Teenagers are sensitive and malleable. What is experienced during the teenage years leaves a lasting impact. According to Colorado State University, “teens exposed to frequent and hostile interactions between their parents often experience anxiety, depression and difficulties with managing other stresses in their lives.” Anxiety, depression, and poor coping mechanisms is what leads many teens to recreationally experiment with drugs and alcohol in their youth. Seeking an escape and way to make sense of and control and nonsensical and uncontrollable world, teens find refuge in abusing substances and participating in other harmful behaviors.
Habits that are built during the teenage years can last into adulthood. Experimentation with substances during teenagehood can develop into addiction or alcoholism before the twenties. For decades, professionals have struggled to find an answer to teens’ suffering. Counseling, programs, and behavioral modification have been relied upon methods. Rarely do these practices last into adulthood. The Colorado State University is seeking to prove that the practice of mindfulness helps. Outside of the scope of the university’s study, research has found that mindfulness is a long lasting practice with long term effects.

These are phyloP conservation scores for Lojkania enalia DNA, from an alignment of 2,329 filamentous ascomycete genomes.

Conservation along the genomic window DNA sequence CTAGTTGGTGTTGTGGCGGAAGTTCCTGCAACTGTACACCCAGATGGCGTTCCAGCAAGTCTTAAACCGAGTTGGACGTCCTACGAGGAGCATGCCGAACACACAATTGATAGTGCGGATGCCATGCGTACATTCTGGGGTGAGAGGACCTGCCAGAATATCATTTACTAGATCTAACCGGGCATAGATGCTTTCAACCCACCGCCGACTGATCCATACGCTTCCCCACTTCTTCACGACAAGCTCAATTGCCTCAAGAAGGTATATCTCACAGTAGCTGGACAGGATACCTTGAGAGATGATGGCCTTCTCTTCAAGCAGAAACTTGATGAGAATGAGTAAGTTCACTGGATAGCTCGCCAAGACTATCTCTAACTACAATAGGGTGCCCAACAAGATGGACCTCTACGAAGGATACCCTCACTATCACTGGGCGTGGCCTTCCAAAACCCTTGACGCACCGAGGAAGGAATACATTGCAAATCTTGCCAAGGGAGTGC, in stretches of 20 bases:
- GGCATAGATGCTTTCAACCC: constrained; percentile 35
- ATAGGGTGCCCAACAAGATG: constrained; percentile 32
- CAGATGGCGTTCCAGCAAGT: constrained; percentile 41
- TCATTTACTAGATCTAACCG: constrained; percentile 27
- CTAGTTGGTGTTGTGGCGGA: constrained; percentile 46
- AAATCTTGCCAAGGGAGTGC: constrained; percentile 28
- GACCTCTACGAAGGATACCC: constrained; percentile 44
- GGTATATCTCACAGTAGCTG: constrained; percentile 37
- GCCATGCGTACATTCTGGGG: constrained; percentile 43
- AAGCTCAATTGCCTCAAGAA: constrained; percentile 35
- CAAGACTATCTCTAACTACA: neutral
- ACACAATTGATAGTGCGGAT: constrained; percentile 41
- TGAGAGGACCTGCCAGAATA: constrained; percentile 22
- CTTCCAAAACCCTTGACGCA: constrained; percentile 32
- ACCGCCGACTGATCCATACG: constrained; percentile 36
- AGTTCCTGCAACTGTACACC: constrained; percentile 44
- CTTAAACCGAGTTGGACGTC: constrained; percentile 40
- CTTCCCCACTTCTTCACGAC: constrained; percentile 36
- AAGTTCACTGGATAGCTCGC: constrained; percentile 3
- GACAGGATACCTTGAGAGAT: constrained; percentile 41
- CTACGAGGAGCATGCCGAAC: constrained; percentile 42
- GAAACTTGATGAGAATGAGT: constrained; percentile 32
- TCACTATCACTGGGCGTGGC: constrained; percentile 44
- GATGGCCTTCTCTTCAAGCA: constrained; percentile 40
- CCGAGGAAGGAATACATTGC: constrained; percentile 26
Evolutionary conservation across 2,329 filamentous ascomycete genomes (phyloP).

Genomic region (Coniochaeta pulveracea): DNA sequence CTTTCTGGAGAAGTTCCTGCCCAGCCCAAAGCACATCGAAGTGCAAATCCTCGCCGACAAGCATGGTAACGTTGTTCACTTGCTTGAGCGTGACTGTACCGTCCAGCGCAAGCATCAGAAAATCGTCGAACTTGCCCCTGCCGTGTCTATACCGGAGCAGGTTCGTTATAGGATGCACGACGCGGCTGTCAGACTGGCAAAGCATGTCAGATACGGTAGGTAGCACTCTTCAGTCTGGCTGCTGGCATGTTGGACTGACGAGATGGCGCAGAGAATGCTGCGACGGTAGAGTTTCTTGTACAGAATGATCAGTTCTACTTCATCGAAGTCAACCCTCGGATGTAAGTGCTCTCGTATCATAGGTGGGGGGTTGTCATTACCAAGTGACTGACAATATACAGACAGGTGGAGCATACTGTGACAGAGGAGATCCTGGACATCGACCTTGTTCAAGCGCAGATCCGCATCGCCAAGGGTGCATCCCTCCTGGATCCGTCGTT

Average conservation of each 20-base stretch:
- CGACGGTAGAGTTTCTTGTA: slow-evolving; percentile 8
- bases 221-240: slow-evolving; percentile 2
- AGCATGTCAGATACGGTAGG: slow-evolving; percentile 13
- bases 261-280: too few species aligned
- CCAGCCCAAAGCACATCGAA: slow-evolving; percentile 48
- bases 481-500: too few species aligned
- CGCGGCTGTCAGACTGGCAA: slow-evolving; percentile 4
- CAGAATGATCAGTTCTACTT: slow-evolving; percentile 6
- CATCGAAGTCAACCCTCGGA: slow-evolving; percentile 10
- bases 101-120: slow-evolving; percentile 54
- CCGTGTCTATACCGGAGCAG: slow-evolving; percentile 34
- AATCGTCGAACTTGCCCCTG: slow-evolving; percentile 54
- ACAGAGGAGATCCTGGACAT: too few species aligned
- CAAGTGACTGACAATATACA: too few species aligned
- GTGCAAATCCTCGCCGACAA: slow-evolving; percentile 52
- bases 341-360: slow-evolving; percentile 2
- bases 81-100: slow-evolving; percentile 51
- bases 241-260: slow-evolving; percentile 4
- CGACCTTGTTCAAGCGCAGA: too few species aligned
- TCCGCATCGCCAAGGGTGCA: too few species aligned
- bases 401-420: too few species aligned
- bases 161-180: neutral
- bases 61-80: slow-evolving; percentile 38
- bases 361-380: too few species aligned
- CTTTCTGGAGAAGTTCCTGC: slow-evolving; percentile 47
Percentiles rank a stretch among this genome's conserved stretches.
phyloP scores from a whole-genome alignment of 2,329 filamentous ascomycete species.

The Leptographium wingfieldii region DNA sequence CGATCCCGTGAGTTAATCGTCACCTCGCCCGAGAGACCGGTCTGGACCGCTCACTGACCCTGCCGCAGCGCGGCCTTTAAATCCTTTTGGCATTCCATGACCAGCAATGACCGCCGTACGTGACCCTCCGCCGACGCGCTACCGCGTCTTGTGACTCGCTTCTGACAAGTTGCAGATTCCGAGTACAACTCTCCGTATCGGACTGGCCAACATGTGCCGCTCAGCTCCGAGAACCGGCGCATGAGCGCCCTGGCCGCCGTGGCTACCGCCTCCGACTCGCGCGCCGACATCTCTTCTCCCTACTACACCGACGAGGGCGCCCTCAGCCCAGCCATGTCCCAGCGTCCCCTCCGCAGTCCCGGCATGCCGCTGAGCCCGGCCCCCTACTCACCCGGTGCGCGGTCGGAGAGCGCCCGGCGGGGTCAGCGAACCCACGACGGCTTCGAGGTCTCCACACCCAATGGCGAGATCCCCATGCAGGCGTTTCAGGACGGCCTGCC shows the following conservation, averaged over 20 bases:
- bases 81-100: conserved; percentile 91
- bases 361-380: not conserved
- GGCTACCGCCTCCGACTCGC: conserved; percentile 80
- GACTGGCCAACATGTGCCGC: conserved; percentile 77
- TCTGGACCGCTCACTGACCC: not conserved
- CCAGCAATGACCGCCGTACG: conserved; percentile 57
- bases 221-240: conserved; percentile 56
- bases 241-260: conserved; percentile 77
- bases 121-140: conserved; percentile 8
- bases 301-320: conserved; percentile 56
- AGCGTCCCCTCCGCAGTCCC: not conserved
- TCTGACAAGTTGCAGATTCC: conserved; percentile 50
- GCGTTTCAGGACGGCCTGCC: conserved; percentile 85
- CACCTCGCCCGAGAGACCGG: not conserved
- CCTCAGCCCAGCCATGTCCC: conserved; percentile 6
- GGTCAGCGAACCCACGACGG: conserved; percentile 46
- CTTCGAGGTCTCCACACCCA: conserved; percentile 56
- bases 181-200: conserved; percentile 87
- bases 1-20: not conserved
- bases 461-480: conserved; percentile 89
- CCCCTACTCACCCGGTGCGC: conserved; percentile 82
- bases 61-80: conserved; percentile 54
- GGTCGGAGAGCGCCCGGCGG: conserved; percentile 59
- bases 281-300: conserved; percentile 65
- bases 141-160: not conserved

Mindfulness is a practice rooted in being aware, paying attention, and practicing presentness in order to notice oneself and one’s world around them. One of the researchers on the project described mindfulness as, “paying attention to what is happening right now, in a purposeful and non-judgmental way.” Mindfulness has been shown to reduce symptoms of mental health disorders which are influenced by stress, such as anxiety and depression. Practicing mindfulness can be a simple lifestyle change or it can be a series of activities. Typically mindfulness based practices focus on the breathe and breathing as a way to create a sense of calm, understanding and safety. That stasis is established by focusing on being present and aware of oneself. Rather than living in the past or worrying about the future, mindfulness strives to bring attention to the here and now by focusing on the breath.
Avalon By The Sea is a dual diagnosis treatment center for adults offering primary treatment for both mental health and substance use disorders. For a confidential assessment or more information on our various programs of treatment, call 1 888-958-7511.